Harrington Clarke in the Hunt

By Sports NetworkMay 22, 2004, 4:00 pm
04 Deutsche Bank-SAP OpenHEIDELBERG, Germany -- Frenchman Gregory Havret posted a 4-under 68 on Saturday to take the third-round lead of the Deutsche Bank - SAP Open TPC of Europe. He finished 54 holes at 12-under-par 204 and leads by two over defending champion Padraig Harrington and Trevor Immelman.
 
Joakim Haeggman, who won this year's Qatar Masters, fired a 6-under 66 and is tied for fourth place with Darren Clarke, who shot a third-round 70. The duo is knotted at 9-under-par 207.
 
Louis Oosthuizen carded a 1-under 71 and is alone in sixth at minus-8. Overnight leader Alex Cejka of Germany struggled to a 4-over 76 on Saturday and is seventh at 7-under-par 209.
 
Havret traded a birdie and a bogey over his first two holes on Saturday but drained a 35-foot eagle putt at the third. He mixed two bogeys and birdie on the rest of his front nine to make the turn at 1 under par.
 
The Frenchman, who won the 2001 Italian Open, sank a 15-footer for birdie at the 10th to jump into first place at 10 under par. He reached the green in two at the par-5 12th and two-putted from 50 feet for birdie, which maintained his one-shot edge.
 
Harrington matched Havret in first place but Havret reclaimed the lead. Havret drove into the rough at the 14th but knocked his approach to 3 feet and tapped in the birdie putt. He went two clear of Harrington at the 15th when he holed a 10-footer for birdie.
 
Havret dropped a shot to par at the par-3 16th when his tee ball landed 60 feet from the hole. He three-putted for the bogey and only held a one-stroke advantage over the 2003 winner.
 
Harrington ran into his own trouble at the par-5 17th. He missed the fairway then failed to advance his ball back into the fairway. Harrington took a bogey on the hole and fell two behind.
 
Havret parred the 17th then found the fairway off 18 tee, which was critical for the Frenchman. On Friday, Havret drove into the water and left the hole with a triple-bogey seven.
 
Saturday was a different story because Havret landed safely on the green in regulation. He was 65 feet short of the hole but lagged a beautiful putt to two feet. Havret calmly rolled home the par putt to take the 54-hole lead for the first time in his European Tour career.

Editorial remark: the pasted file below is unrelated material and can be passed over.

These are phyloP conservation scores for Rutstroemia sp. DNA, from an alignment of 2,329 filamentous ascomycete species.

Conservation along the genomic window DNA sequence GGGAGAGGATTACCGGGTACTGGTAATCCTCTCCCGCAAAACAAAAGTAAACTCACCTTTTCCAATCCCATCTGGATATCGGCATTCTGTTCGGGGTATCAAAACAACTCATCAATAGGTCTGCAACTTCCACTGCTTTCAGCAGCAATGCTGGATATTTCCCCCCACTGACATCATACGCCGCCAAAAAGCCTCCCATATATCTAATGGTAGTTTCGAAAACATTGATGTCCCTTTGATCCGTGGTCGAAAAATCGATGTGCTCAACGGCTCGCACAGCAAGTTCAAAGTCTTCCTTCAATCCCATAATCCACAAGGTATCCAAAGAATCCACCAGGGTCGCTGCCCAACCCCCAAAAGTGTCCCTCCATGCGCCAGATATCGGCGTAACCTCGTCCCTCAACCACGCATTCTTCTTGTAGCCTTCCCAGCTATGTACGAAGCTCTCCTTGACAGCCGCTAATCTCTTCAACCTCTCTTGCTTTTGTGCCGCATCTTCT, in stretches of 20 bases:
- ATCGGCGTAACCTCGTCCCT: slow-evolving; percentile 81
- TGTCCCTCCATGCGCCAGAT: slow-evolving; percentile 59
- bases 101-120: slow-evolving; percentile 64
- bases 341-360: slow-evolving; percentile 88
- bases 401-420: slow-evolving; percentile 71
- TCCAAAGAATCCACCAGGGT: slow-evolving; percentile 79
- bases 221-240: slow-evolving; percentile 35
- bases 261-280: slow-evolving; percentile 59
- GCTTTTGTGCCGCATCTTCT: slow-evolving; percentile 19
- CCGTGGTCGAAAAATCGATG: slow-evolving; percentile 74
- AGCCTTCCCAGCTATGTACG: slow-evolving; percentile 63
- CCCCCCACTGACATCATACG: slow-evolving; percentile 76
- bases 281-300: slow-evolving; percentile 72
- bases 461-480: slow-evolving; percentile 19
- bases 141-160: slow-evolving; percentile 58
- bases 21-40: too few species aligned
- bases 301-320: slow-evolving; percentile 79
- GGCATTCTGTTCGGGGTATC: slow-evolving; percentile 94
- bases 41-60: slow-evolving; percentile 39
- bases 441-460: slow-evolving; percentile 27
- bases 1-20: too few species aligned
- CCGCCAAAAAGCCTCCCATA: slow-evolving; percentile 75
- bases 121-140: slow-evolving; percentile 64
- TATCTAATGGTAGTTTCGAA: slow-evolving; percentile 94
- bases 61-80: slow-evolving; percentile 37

'I was disappointed, of course, with that triple-bogey but as I said at the time, that's golf,' said Havret. 'Overall I had a good day and I'm quite happy. I tried to take it shot by shot. I did some good things and I did some bad things but I just tried to keep going.'
 
Harrington was only 1 under par until he reached the par-5 12th hole. He missed the green with his second shot but chipped in for eagle to get to 9 under par.
 
The Irishman hit a spectacular tee ball to the par-3 13th. It stopped a foot from the hole and Harrington tapped in for birdie and a share of the lead at minus-10.
 
While Havret extended his margin, Harrington tried to keep pace. He drained a 7-foot birdie putt at the 15th to tie Havret at 11-under par but the miscue at 17, cost Harrington.
 
The No. 8 player in the world had only 8 feet for birdie at the last but missed the putt that would have gotten him within one.
 
'I fell asleep over the tee shot on the 17th by losing concentration,' said Harrington, who posted a 4-under 68 on Saturday. 'Obviously the putt at the last would have saved the day, but, no, it didn't. I am not even thinking about tomorrow right now. I am thinking about my lunch rather than defending this title.'
 
Immelman held the lead with three front-nine birdies but only came in at even-par on the back side. He finished a 3-under 69 and is in position for his third victory on tour.
 
'The course has really shown its teeth after the first day,' said Immelman, who won back-to-back South African Airways Open titles starting last year. 'You've got a British Open feel with the wind and the cold and a U.S. Open feel with the greens and the rough. You are just trying to hang in there.'
 
Nick Price is alone in eighth place at 6 under par after a third-round 70.
 
Order of Merit leader Ernie Els (72), Thomas Bjorn (72), 2001 U.S. Open winner Retief Goosen (69), Anders Hansen (73), Soren Hansen (70), David Howell (75), Soren Kjeldsen (71), Stephen Scahill (74) and Marcel Siem (73) share ninth at minus-5.
 
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    Watch: Spectator films as Woods' shot hits him

    By Will GrayJuly 23, 2018, 12:07 am

    It was a collision watched by millions of fans on television, and one that came at a pivotal juncture as Tiger Woods sought to win The Open. It also gave Colin Hauck the story of a lifetime.

    Hauck was among dozens of fans situated along the left side of the 11th hole during the final round at Carnoustie as the pairing of Woods and Francesco Molinari hit their approach shots. After 10 holes of nearly flawless golf, Woods missed the fairway off the tee and then pulled his iron well left of the target.

    The ball made square contact with Hauck, who hours later tweeted a video showing the entire sequence - even as he continued to record after Woods' shot sent him tumbling to the ground: